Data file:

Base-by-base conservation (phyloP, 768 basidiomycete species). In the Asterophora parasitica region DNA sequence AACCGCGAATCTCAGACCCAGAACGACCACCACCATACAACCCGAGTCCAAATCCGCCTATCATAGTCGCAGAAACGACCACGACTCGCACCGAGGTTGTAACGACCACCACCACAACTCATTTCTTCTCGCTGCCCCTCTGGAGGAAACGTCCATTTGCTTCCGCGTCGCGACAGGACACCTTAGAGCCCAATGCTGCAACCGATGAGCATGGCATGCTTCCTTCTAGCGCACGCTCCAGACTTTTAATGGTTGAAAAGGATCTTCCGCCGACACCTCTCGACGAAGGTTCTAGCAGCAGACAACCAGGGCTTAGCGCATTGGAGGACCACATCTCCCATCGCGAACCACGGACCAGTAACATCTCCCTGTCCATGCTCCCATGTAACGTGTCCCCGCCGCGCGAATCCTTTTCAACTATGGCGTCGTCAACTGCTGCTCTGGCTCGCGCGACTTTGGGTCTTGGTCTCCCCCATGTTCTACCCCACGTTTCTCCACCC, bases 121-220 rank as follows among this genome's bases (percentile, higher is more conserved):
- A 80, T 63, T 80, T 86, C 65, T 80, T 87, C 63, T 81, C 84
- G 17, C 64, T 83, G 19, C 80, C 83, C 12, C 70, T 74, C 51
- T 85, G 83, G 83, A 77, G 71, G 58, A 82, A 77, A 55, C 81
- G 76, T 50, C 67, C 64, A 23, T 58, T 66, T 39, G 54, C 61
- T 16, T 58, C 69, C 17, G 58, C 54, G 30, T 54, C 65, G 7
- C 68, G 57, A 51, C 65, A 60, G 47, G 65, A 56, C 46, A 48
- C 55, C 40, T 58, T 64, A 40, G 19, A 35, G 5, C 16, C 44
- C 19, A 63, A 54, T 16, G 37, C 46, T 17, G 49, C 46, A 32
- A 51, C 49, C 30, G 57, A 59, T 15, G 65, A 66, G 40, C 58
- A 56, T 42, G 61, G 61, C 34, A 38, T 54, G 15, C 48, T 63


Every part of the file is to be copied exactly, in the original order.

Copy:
Base-by-base conservation (phyloP, 768 basidiomycete species). In the Asterophora parasitica region DNA sequence AACCGCGAATCTCAGACCCAGAACGACCACCACCATACAACCCGAGTCCAAATCCGCCTATCATAGTCGCAGAAACGACCACGACTCGCACCGAGGTTGTAACGACCACCACCACAACTCATTTCTTCTCGCTGCCCCTCTGGAGGAAACGTCCATTTGCTTCCGCGTCGCGACAGGACACCTTAGAGCCCAATGCTGCAACCGATGAGCATGGCATGCTTCCTTCTAGCGCACGCTCCAGACTTTTAATGGTTGAAAAGGATCTTCCGCCGACACCTCTCGACGAAGGTTCTAGCAGCAGACAACCAGGGCTTAGCGCATTGGAGGACCACATCTCCCATCGCGAACCACGGACCAGTAACATCTCCCTGTCCATGCTCCCATGTAACGTGTCCCCGCCGCGCGAATCCTTTTCAACTATGGCGTCGTCAACTGCTGCTCTGGCTCGCGCGACTTTGGGTCTTGGTCTCCCCCATGTTCTACCCCACGTTTCTCCACCC, bases 121-220 rank as follows among this genome's bases (percentile, higher is more conserved):
- A 80, T 63, T 80, T 86, C 65, T 80, T 87, C 63, T 81, C 84
- G 17, C 64, T 83, G 19, C 80, C 83, C 12, C 70, T 74, C 51
- T 85, G 83, G 83, A 77, G 71, G 58, A 82, A 77, A 55, C 81
- G 76, T 50, C 67, C 64, A 23, T 58, T 66, T 39, G 54, C 61
- T 16, T 58, C 69, C 17, G 58, C 54, G 30, T 54, C 65, G 7
- C 68, G 57, A 51, C 65, A 60, G 47, G 65, A 56, C 46, A 48
- C 55, C 40, T 58, T 64, A 40, G 19, A 35, G 5, C 16, C 44
- C 19, A 63, A 54, T 16, G 37, C 46, T 17, G 49, C 46, A 32
- A 51, C 49, C 30, G 57, A 59, T 15, G 65, A 66, G 40, C 58
- A 56, T 42, G 61, G 61, C 34, A 38, T 54, G 15, C 48, T 63